• Everything about this game seems pretty good, except for the battle system, the most important. I’m going to buy the package containing all episodes in 10 years on a sale.

    • The battle system is absolutely epic. When the game starts the have the choice of turn based, mixed or full action.

      Play the demo..the battle system is astonishing.

    • Everyone expected it to be button mashing but it’s far more tactical. Square to hit, hold square to do a wide attack in multiple enemies. Switch stance to do more damage but move slower. You have to evade and block the whole time. It’s not just button mashing.
      Then when you can use magic it slows time down but doesn’t stop it. Even bullets and stuff have vapor trails and go super slow. Just amazing.

    • Can I block/dodge? Yes but, at least in the demo, I didn’t need to. Final Fantasy XV was a horrible game I don’t want to re-experience.

    • You must be a blast at parties. Try not to judge the entire game based on the demo. Of course it’s going to be easy, it’s the very beginning of the game! I platinumed FF15 and the higher level hunts and boss battles actually got very tactical. And since you can pick your own combat style as earth_inheritor said, what more do you want? Jeez…

    • If you like the “hold Square to win” mechanic, play it to your heart’s content. I’m judging it based on the demo, and if the demo is not enough, that’s the publisher’s fault. I won’t buy a game to see if it’s worth what I paid.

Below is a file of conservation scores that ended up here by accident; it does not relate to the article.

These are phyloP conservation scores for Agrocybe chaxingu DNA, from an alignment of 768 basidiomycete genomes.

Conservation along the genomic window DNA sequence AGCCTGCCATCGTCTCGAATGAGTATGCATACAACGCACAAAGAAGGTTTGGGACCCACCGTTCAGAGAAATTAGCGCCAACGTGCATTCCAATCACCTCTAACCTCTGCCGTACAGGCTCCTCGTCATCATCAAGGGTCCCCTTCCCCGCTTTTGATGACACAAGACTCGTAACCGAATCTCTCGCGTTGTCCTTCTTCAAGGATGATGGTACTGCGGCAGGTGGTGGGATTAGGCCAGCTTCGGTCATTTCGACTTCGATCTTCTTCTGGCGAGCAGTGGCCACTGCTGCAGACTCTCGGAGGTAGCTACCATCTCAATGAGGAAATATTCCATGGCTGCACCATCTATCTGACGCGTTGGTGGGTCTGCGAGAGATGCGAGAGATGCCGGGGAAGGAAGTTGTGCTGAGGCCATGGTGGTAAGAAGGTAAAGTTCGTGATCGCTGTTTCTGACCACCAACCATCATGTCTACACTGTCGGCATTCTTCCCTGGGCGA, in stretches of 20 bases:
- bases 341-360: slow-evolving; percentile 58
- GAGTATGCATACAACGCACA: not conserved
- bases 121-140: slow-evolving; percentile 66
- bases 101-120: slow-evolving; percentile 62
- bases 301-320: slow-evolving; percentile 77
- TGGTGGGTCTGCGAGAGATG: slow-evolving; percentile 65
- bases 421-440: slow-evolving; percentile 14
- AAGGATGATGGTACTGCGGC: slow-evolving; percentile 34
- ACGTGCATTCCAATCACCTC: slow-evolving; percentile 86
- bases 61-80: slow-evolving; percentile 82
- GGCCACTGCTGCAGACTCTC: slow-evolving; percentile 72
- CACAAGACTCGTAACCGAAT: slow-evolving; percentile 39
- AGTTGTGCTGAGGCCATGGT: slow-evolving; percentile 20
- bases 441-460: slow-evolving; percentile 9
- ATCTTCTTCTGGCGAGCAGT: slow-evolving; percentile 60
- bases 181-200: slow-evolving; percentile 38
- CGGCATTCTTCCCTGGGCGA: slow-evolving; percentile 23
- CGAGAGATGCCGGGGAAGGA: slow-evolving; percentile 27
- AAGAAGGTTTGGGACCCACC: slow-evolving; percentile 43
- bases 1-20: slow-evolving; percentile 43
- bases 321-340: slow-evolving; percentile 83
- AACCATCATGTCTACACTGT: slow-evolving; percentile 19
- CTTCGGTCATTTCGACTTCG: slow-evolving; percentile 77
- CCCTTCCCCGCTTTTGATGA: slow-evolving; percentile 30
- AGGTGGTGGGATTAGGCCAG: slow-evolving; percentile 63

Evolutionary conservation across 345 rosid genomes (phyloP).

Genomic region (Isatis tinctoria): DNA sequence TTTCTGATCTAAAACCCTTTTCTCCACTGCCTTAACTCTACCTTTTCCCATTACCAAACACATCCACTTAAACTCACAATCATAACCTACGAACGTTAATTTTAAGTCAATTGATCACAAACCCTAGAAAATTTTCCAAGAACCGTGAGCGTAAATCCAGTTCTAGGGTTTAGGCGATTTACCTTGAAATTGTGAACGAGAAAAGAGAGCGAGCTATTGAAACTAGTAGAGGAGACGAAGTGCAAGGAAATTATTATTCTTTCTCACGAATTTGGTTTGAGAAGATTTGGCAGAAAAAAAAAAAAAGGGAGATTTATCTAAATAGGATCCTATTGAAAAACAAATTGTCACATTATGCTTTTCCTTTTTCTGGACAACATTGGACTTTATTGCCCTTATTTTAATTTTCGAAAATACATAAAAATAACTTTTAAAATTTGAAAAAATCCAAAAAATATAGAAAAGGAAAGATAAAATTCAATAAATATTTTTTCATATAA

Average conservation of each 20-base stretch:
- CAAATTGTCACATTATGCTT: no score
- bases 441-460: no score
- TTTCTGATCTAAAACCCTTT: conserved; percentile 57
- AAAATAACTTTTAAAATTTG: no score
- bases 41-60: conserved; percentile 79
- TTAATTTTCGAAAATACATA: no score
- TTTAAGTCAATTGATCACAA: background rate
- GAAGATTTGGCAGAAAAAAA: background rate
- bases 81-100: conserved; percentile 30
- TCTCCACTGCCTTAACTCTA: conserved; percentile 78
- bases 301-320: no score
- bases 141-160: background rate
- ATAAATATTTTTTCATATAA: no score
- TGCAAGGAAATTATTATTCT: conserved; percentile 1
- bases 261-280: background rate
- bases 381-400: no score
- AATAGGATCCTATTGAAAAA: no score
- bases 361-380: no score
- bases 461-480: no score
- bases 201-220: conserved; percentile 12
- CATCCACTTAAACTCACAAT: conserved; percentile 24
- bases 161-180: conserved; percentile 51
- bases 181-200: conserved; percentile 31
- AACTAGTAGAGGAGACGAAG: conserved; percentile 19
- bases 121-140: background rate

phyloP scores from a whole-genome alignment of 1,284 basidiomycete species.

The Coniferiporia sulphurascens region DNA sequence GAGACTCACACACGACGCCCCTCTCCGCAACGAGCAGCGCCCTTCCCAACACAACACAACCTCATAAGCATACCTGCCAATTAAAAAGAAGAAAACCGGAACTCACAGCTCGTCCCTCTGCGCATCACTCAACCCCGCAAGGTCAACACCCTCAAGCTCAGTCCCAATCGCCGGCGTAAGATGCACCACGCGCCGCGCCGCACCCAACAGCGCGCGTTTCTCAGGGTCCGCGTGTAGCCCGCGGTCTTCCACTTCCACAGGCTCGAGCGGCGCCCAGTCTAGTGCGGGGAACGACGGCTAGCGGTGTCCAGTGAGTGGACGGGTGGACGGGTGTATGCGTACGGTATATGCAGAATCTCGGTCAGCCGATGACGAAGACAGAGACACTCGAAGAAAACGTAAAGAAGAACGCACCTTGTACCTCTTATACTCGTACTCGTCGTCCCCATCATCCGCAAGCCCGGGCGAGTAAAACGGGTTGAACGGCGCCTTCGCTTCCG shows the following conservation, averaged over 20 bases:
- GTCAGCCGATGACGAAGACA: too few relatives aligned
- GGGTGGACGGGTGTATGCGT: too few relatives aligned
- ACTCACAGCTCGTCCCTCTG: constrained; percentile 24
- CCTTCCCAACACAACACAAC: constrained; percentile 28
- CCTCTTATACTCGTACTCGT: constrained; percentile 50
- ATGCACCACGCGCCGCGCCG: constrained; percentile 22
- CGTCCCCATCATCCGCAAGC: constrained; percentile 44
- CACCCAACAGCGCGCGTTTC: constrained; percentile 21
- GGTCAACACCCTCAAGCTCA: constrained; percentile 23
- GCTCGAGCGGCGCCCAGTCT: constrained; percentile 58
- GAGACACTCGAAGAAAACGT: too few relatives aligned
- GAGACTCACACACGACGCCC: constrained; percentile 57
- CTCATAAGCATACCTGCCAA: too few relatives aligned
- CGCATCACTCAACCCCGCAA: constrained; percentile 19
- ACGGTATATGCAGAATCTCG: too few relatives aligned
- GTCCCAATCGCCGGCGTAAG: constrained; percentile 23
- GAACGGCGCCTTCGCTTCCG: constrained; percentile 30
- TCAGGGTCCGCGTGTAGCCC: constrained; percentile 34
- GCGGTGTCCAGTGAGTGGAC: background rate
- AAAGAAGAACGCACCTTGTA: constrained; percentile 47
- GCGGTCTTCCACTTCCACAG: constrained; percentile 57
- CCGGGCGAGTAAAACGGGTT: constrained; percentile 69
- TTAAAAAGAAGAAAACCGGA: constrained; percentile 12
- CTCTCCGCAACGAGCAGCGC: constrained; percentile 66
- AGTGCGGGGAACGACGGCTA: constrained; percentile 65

• LOL, as if your typical JRPG combat system is somehow really any different. Yeah they’re soooo difficult. God you’re full of it.

    • Your critique is lazy, nonsensical, and ultimately unintelligent. The combat system excels from a technical standpoint; this isn’t just the popular opinion, but an objective statement.

  • I played the demo and it has the same problem every other hybrid system has, the guy you’re controlling works great, the guys you aren’t controlling are useless. You either end up running one guy and doing everything yourself with the rest having minimal support or baby sitting your entire party. This is what I was afraid of from the second they said it would be a hybrid system.

  • I suppose if you don’t have some pathetic, nostalgia fueled bias for whatever reason then it’s quite an incredible game. ;)

  • Why is there no pre-load under the countdown timer?

Please enter your date of birth.